I had the incredible good fortune and honor of chatting with Ernie during my “professional” radio days.  I even got Ernie to do a special recording saying “Big Al is looooooong gone!”  But like so many people, my first cherished memories come from my younger days, glued to my radio listening to the melodic tones of the greatest baseball announcer I had ever heard.

Ernie takes a kid under his wing…

My first personal contact with Ernie was when I was a member of the sports reporting team of my high school radio station, WSHJ, Southfield; at the time 10 watts of broadcasting firepower.  I contacted Ernie about the possibility of interviewing him for our half-hour sports show.  And wouldn’t ya know it, Ernie agreed!  I’ll never forget the kindness this man showed me.  (Is anyone really surprised?)  Ernie invited me down to Tiger Stadium on a Saturday morning, personally escorted me from Trumbull Avenue up into the executive offices of the Tigers where we sat for the next half hour chatting into my reel-to-reel tape recorder.  Listening back to the tape, it’s hard to distinguish our two voices.  Yeah, right.  Think of Ernie talking to a guy who sounds like he’s still going through puberty and you’ve got the picture.  After the interview, Ernie walked me to my car so that I could safely store my equipment and then handed me a ticket to the ball game.  It was a day I will never forget…But wait, there’s more!

Later that summer, I was traveling by car out west and purposely made a stop in Kansas City to catch the Tigers playing the Royals.  Somehow I made it past the security guards and knocked on the visiting team’s broadcast booth.  There Ernie stood, warm and friendly as ever.  I reminded him of our riveting half-hour interview and told him that I just wanted to stop by and say hello.  We exchanged pleasantries and off I went.  Later that night I called home to tell my parents about my special encounter and are you ready for this?  My parents informed me that my Grandfather had been listening to the ball game that night and heard Ernie announce to the free world that, and I quote:  “Detroit broadcaster Al Muskavito stopped by to say hi to me tonight”.  Detroit broadcaster?!  I had made it!  (Okay, I wouldn’t be a true “professional” until decades later when another broadcasting legend by the name of Dick Purtan took a chance on me.)  Never-the-less, Al records another great Ernie memory.  But I’m not through.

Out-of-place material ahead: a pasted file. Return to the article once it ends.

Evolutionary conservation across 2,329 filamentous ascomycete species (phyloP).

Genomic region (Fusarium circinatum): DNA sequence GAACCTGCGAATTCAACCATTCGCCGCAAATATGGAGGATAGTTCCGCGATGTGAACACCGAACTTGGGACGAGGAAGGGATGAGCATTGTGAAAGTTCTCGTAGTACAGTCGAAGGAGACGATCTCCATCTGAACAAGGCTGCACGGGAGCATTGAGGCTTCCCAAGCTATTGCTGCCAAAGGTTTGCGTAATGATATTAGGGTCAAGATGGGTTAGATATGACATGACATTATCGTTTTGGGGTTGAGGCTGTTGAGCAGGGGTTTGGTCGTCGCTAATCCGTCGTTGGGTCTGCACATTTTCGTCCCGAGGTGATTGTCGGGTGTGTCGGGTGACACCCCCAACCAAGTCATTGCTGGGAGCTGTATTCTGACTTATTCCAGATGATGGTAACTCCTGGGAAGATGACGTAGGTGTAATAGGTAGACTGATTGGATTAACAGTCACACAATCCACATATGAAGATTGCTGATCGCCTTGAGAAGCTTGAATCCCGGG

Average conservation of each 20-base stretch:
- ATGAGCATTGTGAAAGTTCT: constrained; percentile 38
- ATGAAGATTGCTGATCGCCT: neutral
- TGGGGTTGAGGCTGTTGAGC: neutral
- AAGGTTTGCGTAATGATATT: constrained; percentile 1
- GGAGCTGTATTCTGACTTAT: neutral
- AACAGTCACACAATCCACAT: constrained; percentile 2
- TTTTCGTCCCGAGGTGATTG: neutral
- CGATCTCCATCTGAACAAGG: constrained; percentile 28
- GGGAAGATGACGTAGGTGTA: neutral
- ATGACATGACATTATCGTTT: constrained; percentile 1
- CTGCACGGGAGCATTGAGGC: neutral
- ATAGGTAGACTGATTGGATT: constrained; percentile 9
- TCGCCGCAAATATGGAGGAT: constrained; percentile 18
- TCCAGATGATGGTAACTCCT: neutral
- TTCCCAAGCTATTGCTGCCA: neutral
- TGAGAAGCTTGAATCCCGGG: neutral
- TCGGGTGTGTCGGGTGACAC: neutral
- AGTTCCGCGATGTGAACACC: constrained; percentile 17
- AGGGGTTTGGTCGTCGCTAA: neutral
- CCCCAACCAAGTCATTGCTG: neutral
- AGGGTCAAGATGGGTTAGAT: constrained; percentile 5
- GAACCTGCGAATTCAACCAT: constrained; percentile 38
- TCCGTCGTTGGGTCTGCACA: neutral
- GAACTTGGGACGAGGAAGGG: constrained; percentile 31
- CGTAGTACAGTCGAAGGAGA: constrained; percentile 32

This next memory would come years later when I was working with Dick, but it really involves my brother, a huuuuge baseball fan and a long time admirer of one Ernie Harwell.  My brother Mel was at a Tiger spring training game and went up to Ernie and introduced himself.  Mel said: “Hi Ernie, I’m Big Al’s brother”.  (Whoop dee doo, right?)  They chatted briefly and on they went.  According to my brother, it was at least TWO YEARS LATER when he would have the good fortune of crossing paths with Ernie…he thinks it might have been at another spring training game.  Well, unsolicited Ernie looks at Mel and says:  “Hey, you’re Big Al’s brother, aren’t ya?”  CAN YOU BELIEVE THAT?!  So many people meet you and look right through you.  Ernie Harwell proved that he cherished every person and every single encounter.  You were more than a fan to him, you were his new friend.  Unbelievable!

Like thousands and thousands of people today, I have a tremendous void in my heart.  We have all lost a huge part of our youth and large part of our Detroit history.  Yet Ernie’s memory will sustain us forever and will act as a constant barometer for what it is to be a truly righteous and decent human being. 

On that note, I conclude with a strange dichotomy and it has to do with the difference between right and wrong.  This morning I was reading the newspaper and came across a story about how Kwame Kilpatrick has unveiled a new website where people can go to help contribute to a fund to pay off his restitution.  This on the same day that Ernie Harwell lays in repose at Comerica Park.  Need I say more?

Ernie Harwell today stands on the highest pedestal for all of us to see.  It’s a pedestal that reaches into Heaven.  Rest easy Ernie and enjoy your new life.